DONUT 1: Ghosts of Linsanity ...
Last night, Jeremy Lin returned to the arena in which he went from an un-drafted unknown (at least on the national stage) to the biggest basketball star on the planet in the span of 48 magical days. Without Carmelo Anthony, who was no fan of the Linsanity era and the D’Antoni-ball style that fostered it, the Knicks nonetheless sought to embarrass Lin and prove to the world that he was a fluke they didn’t bother to resign after telling him to go out and get an offer.
The result was a 109-96 Rockets victory, the first home loss for the self-styled “Championship-Contender” Knicks. Lin’s fingerprints were all over the victory for Houston, as he and James Harden proved simply too much for the short-handed Knicks.
DONUT 2: Mavs’ Memories ...
Last season, I went on the road with the Mavs to Philadelphia and New York at the height of Linsanity and sat on press row and watched as a Melo-less Knicks squad was too much for the defending-champion, Plan-Powder Dallas Mavericks.
I remember the noise of the crowd resonating through that storied arena, which the other guys on press row told me they hadn’t heard in years. I remember the headache, from too many cocktails the night before with some other members of the Mavs media crew. I remember Lin being the best player on the court on a day when Dirk Nowitzki scored 34 points, including 4-of-5 from the arc.
But most of all I remember the humble kid I met in the hallway, deep in the bowels of Madison Square Garden.
“Hey Jeremy,” I said as I shook his hand. “You’re the biggest star on the planet right now.”
Bemused, he shrugged and downplayed the enormity of the moment, saying he was just grateful for the opportunity.
DONUT 3: More Sobering Matters ...
After climbing above .500, Dallas has dropped three straight games and sits at 11-13 heading into tonight’s tilt with the Philadelphia 76ers. With upcoming games against the defending-champion Heat and surging Memphis Grizzlies later in the week, this looks to be Dallas’ best shot at breaking their current three-game losing streak.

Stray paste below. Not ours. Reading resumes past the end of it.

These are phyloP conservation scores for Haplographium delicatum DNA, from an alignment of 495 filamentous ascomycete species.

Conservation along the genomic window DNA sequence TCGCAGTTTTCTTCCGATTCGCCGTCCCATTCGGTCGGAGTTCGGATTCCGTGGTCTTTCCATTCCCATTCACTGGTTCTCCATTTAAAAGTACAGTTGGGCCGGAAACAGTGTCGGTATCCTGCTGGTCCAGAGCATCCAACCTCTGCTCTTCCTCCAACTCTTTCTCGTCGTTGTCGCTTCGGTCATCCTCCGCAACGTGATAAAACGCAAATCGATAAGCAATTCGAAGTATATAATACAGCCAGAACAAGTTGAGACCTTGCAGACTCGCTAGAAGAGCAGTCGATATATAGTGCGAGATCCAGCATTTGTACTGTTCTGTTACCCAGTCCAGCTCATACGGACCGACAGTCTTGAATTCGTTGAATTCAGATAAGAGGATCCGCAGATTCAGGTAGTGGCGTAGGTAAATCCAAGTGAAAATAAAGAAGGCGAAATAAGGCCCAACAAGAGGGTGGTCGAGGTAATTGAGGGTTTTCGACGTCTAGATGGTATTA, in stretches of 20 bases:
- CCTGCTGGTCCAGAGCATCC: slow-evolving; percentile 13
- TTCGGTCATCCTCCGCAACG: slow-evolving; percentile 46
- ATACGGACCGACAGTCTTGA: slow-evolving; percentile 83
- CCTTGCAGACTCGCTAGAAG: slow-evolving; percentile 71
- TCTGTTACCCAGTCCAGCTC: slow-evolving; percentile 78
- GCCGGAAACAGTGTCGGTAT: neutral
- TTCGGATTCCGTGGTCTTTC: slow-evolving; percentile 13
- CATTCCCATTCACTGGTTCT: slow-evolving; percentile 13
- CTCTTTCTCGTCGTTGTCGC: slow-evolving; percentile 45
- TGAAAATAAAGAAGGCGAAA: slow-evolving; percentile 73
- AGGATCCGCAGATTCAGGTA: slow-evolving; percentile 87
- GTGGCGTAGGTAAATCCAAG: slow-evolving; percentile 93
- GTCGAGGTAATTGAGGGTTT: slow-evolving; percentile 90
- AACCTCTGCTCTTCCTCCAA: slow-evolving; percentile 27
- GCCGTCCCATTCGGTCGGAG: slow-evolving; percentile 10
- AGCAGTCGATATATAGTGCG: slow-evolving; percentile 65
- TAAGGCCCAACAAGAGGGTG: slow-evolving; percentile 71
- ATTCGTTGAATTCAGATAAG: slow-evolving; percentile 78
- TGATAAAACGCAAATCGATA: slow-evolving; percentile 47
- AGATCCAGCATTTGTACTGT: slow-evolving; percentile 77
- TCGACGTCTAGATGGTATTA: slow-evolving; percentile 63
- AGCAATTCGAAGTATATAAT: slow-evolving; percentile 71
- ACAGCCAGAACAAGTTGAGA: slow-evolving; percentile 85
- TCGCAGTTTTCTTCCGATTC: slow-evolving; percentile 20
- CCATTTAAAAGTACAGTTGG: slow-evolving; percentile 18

DONUT 4: Dirk's work ...
I haven't seen this noted anywhere except Fish's Monday Mavs Practice Report, so I think it's worth re-mentioning: Dirk Nowitzki was at Mavs practice yesterday, working up a sweat in some capacity.
DB.com continues to report that Dirk's target is realistically somewhere between Christmas and New Year's. Dirk's all about perspiration; we're all about anticipation.
DONUT 5: Sixers Quick Scouting Report ...
Dallas’ opponent tonight, the Philadelphia 76ers, come in with a record of 12-12, currently sitting 4th in the Atlantic Division. They average a paltry 92.5 points per game (26th in the NBA), but are buoyed by a strong defense that limits opponents to only 95.3 points per game (9th in the league).
Like Dallas, they have yet to enjoy a game with their best player, Andrew Bynum, on the court this season. Further, top-scorer Jrue Holiday is doubtful for tonight’s game with a sprained left foot.
Overall, the 76ers are in the middle-third of the league in most statistical categories that matter. However, they play at one of the slowest paces in the league, averaging 90.3 possessions per game (the 5th slowest in the NBA). They also protect the ball better than most, with only 298 turnovers, the 3rd-fewest in the NBA. Further, they are the 5th-most larcenous squad in the league, having already nabbed 162 steals on the young season.
Ball security, already an issue for Dallas, will once again be a key factor in tonight’s matchup. DB.com will have the game covered with The 75-Member Staff in the building, all night and all day!
DONUT 6: Passing fancies ...
This will come as no surprise to many of you, but the Mavericks are not a very precise passing team. That’s not to say they aren’t a good passing team. Indeed, they rank 11th in the league in total assists. However, they are still bottom-third in turnovers, coughing it up 14.6% of the time on offense.